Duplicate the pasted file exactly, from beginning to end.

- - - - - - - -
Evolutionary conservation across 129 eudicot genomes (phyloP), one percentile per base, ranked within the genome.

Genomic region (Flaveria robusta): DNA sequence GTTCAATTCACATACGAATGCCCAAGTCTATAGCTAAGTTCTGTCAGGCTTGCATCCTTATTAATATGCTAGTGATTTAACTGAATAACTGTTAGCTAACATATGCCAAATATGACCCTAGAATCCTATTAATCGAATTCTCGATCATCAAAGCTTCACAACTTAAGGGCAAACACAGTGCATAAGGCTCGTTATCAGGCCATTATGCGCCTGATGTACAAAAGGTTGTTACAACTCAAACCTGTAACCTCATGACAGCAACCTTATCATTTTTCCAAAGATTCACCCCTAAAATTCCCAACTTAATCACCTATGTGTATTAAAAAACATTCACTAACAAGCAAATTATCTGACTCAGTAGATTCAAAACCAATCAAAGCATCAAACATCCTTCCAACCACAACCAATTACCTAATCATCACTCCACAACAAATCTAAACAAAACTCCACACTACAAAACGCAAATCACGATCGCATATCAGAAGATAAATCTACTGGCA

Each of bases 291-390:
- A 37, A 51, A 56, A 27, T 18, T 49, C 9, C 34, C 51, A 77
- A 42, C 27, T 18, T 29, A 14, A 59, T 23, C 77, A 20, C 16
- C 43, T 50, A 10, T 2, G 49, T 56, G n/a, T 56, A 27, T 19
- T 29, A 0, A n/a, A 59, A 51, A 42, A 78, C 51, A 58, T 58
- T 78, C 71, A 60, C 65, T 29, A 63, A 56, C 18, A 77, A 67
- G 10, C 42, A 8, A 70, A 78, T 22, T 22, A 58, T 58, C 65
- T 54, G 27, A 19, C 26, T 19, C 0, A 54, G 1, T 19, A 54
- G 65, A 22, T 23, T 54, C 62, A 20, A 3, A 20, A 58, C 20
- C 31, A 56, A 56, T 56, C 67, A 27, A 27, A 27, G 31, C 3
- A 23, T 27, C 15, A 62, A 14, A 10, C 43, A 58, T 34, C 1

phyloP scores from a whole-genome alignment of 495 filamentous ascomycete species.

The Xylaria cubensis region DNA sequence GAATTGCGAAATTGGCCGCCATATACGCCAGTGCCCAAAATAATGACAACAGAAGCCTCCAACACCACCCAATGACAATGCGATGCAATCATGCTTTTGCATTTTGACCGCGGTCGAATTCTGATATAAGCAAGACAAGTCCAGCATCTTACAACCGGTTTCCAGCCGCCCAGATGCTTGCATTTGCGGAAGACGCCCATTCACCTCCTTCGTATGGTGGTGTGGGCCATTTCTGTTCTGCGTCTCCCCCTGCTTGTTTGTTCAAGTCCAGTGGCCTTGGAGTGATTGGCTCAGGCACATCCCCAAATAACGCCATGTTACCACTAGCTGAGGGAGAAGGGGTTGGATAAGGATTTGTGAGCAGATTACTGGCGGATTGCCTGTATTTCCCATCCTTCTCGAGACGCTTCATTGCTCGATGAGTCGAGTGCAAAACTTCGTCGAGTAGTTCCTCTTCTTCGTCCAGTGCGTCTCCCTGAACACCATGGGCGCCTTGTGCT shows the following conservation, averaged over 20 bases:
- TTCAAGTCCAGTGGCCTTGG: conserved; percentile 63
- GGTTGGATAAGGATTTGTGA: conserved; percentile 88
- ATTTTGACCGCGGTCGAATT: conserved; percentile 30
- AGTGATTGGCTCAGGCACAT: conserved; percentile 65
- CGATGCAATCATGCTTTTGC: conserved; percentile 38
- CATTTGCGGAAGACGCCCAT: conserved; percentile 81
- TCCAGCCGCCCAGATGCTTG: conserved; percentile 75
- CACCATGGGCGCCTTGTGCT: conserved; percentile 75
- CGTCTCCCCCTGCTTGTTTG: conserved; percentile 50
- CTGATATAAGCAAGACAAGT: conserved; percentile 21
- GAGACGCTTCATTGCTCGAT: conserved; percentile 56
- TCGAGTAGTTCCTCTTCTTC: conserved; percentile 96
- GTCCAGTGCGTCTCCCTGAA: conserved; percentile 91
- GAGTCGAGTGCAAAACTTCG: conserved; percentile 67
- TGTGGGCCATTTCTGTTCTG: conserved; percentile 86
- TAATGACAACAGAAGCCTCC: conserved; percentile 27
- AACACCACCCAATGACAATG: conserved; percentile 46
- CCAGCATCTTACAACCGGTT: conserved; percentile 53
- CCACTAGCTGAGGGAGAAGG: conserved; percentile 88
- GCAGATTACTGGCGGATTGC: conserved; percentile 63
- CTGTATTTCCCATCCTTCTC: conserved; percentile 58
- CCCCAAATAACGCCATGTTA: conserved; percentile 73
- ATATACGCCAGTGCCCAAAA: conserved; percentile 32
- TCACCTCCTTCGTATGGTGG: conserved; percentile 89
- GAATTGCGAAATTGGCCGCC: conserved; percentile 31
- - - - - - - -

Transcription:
Evolutionary conservation across 129 eudicot genomes (phyloP), one percentile per base, ranked within the genome.

Genomic region (Flaveria robusta): DNA sequence GTTCAATTCACATACGAATGCCCAAGTCTATAGCTAAGTTCTGTCAGGCTTGCATCCTTATTAATATGCTAGTGATTTAACTGAATAACTGTTAGCTAACATATGCCAAATATGACCCTAGAATCCTATTAATCGAATTCTCGATCATCAAAGCTTCACAACTTAAGGGCAAACACAGTGCATAAGGCTCGTTATCAGGCCATTATGCGCCTGATGTACAAAAGGTTGTTACAACTCAAACCTGTAACCTCATGACAGCAACCTTATCATTTTTCCAAAGATTCACCCCTAAAATTCCCAACTTAATCACCTATGTGTATTAAAAAACATTCACTAACAAGCAAATTATCTGACTCAGTAGATTCAAAACCAATCAAAGCATCAAACATCCTTCCAACCACAACCAATTACCTAATCATCACTCCACAACAAATCTAAACAAAACTCCACACTACAAAACGCAAATCACGATCGCATATCAGAAGATAAATCTACTGGCA

Each of bases 291-390:
- A 37, A 51, A 56, A 27, T 18, T 49, C 9, C 34, C 51, A 77
- A 42, C 27, T 18, T 29, A 14, A 59, T 23, C 77, A 20, C 16
- C 43, T 50, A 10, T 2, G 49, T 56, G n/a, T 56, A 27, T 19
- T 29, A 0, A n/a, A 59, A 51, A 42, A 78, C 51, A 58, T 58
- T 78, C 71, A 60, C 65, T 29, A 63, A 56, C 18, A 77, A 67
- G 10, C 42, A 8, A 70, A 78, T 22, T 22, A 58, T 58, C 65
- T 54, G 27, A 19, C 26, T 19, C 0, A 54, G 1, T 19, A 54
- G 65, A 22, T 23, T 54, C 62, A 20, A 3, A 20, A 58, C 20
- C 31, A 56, A 56, T 56, C 67, A 27, A 27, A 27, G 31, C 3
- A 23, T 27, C 15, A 62, A 14, A 10, C 43, A 58, T 34, C 1

phyloP scores from a whole-genome alignment of 495 filamentous ascomycete species.

The Xylaria cubensis region DNA sequence GAATTGCGAAATTGGCCGCCATATACGCCAGTGCCCAAAATAATGACAACAGAAGCCTCCAACACCACCCAATGACAATGCGATGCAATCATGCTTTTGCATTTTGACCGCGGTCGAATTCTGATATAAGCAAGACAAGTCCAGCATCTTACAACCGGTTTCCAGCCGCCCAGATGCTTGCATTTGCGGAAGACGCCCATTCACCTCCTTCGTATGGTGGTGTGGGCCATTTCTGTTCTGCGTCTCCCCCTGCTTGTTTGTTCAAGTCCAGTGGCCTTGGAGTGATTGGCTCAGGCACATCCCCAAATAACGCCATGTTACCACTAGCTGAGGGAGAAGGGGTTGGATAAGGATTTGTGAGCAGATTACTGGCGGATTGCCTGTATTTCCCATCCTTCTCGAGACGCTTCATTGCTCGATGAGTCGAGTGCAAAACTTCGTCGAGTAGTTCCTCTTCTTCGTCCAGTGCGTCTCCCTGAACACCATGGGCGCCTTGTGCT shows the following conservation, averaged over 20 bases:
- TTCAAGTCCAGTGGCCTTGG: conserved; percentile 63
- GGTTGGATAAGGATTTGTGA: conserved; percentile 88
- ATTTTGACCGCGGTCGAATT: conserved; percentile 30
- AGTGATTGGCTCAGGCACAT: conserved; percentile 65
- CGATGCAATCATGCTTTTGC: conserved; percentile 38
- CATTTGCGGAAGACGCCCAT: conserved; percentile 81
- TCCAGCCGCCCAGATGCTTG: conserved; percentile 75
- CACCATGGGCGCCTTGTGCT: conserved; percentile 75
- CGTCTCCCCCTGCTTGTTTG: conserved; percentile 50
- CTGATATAAGCAAGACAAGT: conserved; percentile 21
- GAGACGCTTCATTGCTCGAT: conserved; percentile 56
- TCGAGTAGTTCCTCTTCTTC: conserved; percentile 96
- GTCCAGTGCGTCTCCCTGAA: conserved; percentile 91
- GAGTCGAGTGCAAAACTTCG: conserved; percentile 67
- TGTGGGCCATTTCTGTTCTG: conserved; percentile 86
- TAATGACAACAGAAGCCTCC: conserved; percentile 27
- AACACCACCCAATGACAATG: conserved; percentile 46
- CCAGCATCTTACAACCGGTT: conserved; percentile 53
- CCACTAGCTGAGGGAGAAGG: conserved; percentile 88
- GCAGATTACTGGCGGATTGC: conserved; percentile 63
- CTGTATTTCCCATCCTTCTC: conserved; percentile 58
- CCCCAAATAACGCCATGTTA: conserved; percentile 73
- ATATACGCCAGTGCCCAAAA: conserved; percentile 32
- TCACCTCCTTCGTATGGTGG: conserved; percentile 89
- GAATTGCGAAATTGGCCGCC: conserved; percentile 31